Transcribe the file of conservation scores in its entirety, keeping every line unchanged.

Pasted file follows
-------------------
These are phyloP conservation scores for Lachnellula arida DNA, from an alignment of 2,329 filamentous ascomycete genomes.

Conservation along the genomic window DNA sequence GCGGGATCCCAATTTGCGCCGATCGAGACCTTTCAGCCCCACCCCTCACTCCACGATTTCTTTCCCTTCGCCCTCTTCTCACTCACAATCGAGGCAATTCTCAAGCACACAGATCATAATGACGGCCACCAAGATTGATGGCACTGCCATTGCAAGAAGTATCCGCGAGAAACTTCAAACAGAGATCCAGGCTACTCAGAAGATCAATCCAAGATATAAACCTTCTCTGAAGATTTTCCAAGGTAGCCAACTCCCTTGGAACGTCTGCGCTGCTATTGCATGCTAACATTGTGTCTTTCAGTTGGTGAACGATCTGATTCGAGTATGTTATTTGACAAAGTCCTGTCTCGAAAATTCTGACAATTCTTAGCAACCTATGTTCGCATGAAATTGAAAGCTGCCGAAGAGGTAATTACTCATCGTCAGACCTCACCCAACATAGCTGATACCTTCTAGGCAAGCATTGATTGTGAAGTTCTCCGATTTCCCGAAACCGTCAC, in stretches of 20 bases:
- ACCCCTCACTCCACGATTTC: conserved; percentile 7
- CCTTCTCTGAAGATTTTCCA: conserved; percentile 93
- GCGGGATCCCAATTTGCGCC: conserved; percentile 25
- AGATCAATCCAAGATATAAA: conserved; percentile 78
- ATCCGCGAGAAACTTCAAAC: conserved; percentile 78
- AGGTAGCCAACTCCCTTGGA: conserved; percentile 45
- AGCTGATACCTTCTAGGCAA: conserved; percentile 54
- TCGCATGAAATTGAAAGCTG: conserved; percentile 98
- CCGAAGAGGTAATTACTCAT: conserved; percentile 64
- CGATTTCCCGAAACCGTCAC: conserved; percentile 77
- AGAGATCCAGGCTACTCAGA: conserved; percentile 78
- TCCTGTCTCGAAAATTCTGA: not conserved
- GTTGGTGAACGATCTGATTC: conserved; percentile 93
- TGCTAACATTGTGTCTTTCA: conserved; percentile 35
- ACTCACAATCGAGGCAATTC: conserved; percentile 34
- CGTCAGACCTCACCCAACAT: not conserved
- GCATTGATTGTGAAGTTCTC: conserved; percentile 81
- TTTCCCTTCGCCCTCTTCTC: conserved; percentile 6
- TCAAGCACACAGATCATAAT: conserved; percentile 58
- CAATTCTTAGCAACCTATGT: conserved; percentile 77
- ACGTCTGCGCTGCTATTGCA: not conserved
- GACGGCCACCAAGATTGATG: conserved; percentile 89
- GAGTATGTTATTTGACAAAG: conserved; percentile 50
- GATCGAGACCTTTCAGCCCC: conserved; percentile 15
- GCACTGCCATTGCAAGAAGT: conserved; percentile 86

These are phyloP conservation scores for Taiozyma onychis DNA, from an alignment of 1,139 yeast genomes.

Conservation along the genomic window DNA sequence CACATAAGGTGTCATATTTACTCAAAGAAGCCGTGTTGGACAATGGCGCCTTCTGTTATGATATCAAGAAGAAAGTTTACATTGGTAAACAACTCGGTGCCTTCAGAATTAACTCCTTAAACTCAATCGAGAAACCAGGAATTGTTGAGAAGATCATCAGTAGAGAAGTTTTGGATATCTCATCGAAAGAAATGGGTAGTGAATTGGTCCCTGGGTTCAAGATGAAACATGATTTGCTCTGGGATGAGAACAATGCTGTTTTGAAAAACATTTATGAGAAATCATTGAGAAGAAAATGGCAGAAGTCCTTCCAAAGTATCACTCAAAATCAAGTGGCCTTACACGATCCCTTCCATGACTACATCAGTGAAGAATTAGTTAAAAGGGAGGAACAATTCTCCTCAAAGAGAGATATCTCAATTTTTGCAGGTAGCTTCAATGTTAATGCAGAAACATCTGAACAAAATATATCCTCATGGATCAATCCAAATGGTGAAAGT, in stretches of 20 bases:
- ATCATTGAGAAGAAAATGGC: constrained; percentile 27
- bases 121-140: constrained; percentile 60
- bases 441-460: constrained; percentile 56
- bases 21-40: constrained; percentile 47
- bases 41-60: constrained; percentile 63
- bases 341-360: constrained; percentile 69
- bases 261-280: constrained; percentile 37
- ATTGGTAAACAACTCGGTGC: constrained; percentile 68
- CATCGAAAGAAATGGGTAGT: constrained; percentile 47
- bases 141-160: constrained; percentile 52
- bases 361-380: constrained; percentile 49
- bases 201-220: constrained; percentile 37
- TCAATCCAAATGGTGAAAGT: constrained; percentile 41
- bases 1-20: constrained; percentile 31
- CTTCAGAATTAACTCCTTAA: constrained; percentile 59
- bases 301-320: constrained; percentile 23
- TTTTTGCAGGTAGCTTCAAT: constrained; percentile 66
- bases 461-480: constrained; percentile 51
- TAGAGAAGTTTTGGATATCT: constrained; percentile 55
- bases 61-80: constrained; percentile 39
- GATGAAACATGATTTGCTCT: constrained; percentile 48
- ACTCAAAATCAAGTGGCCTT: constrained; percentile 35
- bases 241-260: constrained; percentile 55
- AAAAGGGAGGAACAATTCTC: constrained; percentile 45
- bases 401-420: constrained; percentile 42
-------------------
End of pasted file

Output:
These are phyloP conservation scores for Lachnellula arida DNA, from an alignment of 2,329 filamentous ascomycete genomes.

Conservation along the genomic window DNA sequence GCGGGATCCCAATTTGCGCCGATCGAGACCTTTCAGCCCCACCCCTCACTCCACGATTTCTTTCCCTTCGCCCTCTTCTCACTCACAATCGAGGCAATTCTCAAGCACACAGATCATAATGACGGCCACCAAGATTGATGGCACTGCCATTGCAAGAAGTATCCGCGAGAAACTTCAAACAGAGATCCAGGCTACTCAGAAGATCAATCCAAGATATAAACCTTCTCTGAAGATTTTCCAAGGTAGCCAACTCCCTTGGAACGTCTGCGCTGCTATTGCATGCTAACATTGTGTCTTTCAGTTGGTGAACGATCTGATTCGAGTATGTTATTTGACAAAGTCCTGTCTCGAAAATTCTGACAATTCTTAGCAACCTATGTTCGCATGAAATTGAAAGCTGCCGAAGAGGTAATTACTCATCGTCAGACCTCACCCAACATAGCTGATACCTTCTAGGCAAGCATTGATTGTGAAGTTCTCCGATTTCCCGAAACCGTCAC, in stretches of 20 bases:
- ACCCCTCACTCCACGATTTC: conserved; percentile 7
- CCTTCTCTGAAGATTTTCCA: conserved; percentile 93
- GCGGGATCCCAATTTGCGCC: conserved; percentile 25
- AGATCAATCCAAGATATAAA: conserved; percentile 78
- ATCCGCGAGAAACTTCAAAC: conserved; percentile 78
- AGGTAGCCAACTCCCTTGGA: conserved; percentile 45
- AGCTGATACCTTCTAGGCAA: conserved; percentile 54
- TCGCATGAAATTGAAAGCTG: conserved; percentile 98
- CCGAAGAGGTAATTACTCAT: conserved; percentile 64
- CGATTTCCCGAAACCGTCAC: conserved; percentile 77
- AGAGATCCAGGCTACTCAGA: conserved; percentile 78
- TCCTGTCTCGAAAATTCTGA: not conserved
- GTTGGTGAACGATCTGATTC: conserved; percentile 93
- TGCTAACATTGTGTCTTTCA: conserved; percentile 35
- ACTCACAATCGAGGCAATTC: conserved; percentile 34
- CGTCAGACCTCACCCAACAT: not conserved
- GCATTGATTGTGAAGTTCTC: conserved; percentile 81
- TTTCCCTTCGCCCTCTTCTC: conserved; percentile 6
- TCAAGCACACAGATCATAAT: conserved; percentile 58
- CAATTCTTAGCAACCTATGT: conserved; percentile 77
- ACGTCTGCGCTGCTATTGCA: not conserved
- GACGGCCACCAAGATTGATG: conserved; percentile 89
- GAGTATGTTATTTGACAAAG: conserved; percentile 50
- GATCGAGACCTTTCAGCCCC: conserved; percentile 15
- GCACTGCCATTGCAAGAAGT: conserved; percentile 86

These are phyloP conservation scores for Taiozyma onychis DNA, from an alignment of 1,139 yeast genomes.

Conservation along the genomic window DNA sequence CACATAAGGTGTCATATTTACTCAAAGAAGCCGTGTTGGACAATGGCGCCTTCTGTTATGATATCAAGAAGAAAGTTTACATTGGTAAACAACTCGGTGCCTTCAGAATTAACTCCTTAAACTCAATCGAGAAACCAGGAATTGTTGAGAAGATCATCAGTAGAGAAGTTTTGGATATCTCATCGAAAGAAATGGGTAGTGAATTGGTCCCTGGGTTCAAGATGAAACATGATTTGCTCTGGGATGAGAACAATGCTGTTTTGAAAAACATTTATGAGAAATCATTGAGAAGAAAATGGCAGAAGTCCTTCCAAAGTATCACTCAAAATCAAGTGGCCTTACACGATCCCTTCCATGACTACATCAGTGAAGAATTAGTTAAAAGGGAGGAACAATTCTCCTCAAAGAGAGATATCTCAATTTTTGCAGGTAGCTTCAATGTTAATGCAGAAACATCTGAACAAAATATATCCTCATGGATCAATCCAAATGGTGAAAGT, in stretches of 20 bases:
- ATCATTGAGAAGAAAATGGC: constrained; percentile 27
- bases 121-140: constrained; percentile 60
- bases 441-460: constrained; percentile 56
- bases 21-40: constrained; percentile 47
- bases 41-60: constrained; percentile 63
- bases 341-360: constrained; percentile 69
- bases 261-280: constrained; percentile 37
- ATTGGTAAACAACTCGGTGC: constrained; percentile 68
- CATCGAAAGAAATGGGTAGT: constrained; percentile 47
- bases 141-160: constrained; percentile 52
- bases 361-380: constrained; percentile 49
- bases 201-220: constrained; percentile 37
- TCAATCCAAATGGTGAAAGT: constrained; percentile 41
- bases 1-20: constrained; percentile 31
- CTTCAGAATTAACTCCTTAA: constrained; percentile 59
- bases 301-320: constrained; percentile 23
- TTTTTGCAGGTAGCTTCAAT: constrained; percentile 66
- bases 461-480: constrained; percentile 51
- TAGAGAAGTTTTGGATATCT: constrained; percentile 55
- bases 61-80: constrained; percentile 39
- GATGAAACATGATTTGCTCT: constrained; percentile 48
- ACTCAAAATCAAGTGGCCTT: constrained; percentile 35
- bases 241-260: constrained; percentile 55
- AAAAGGGAGGAACAATTCTC: constrained; percentile 45
- bases 401-420: constrained; percentile 42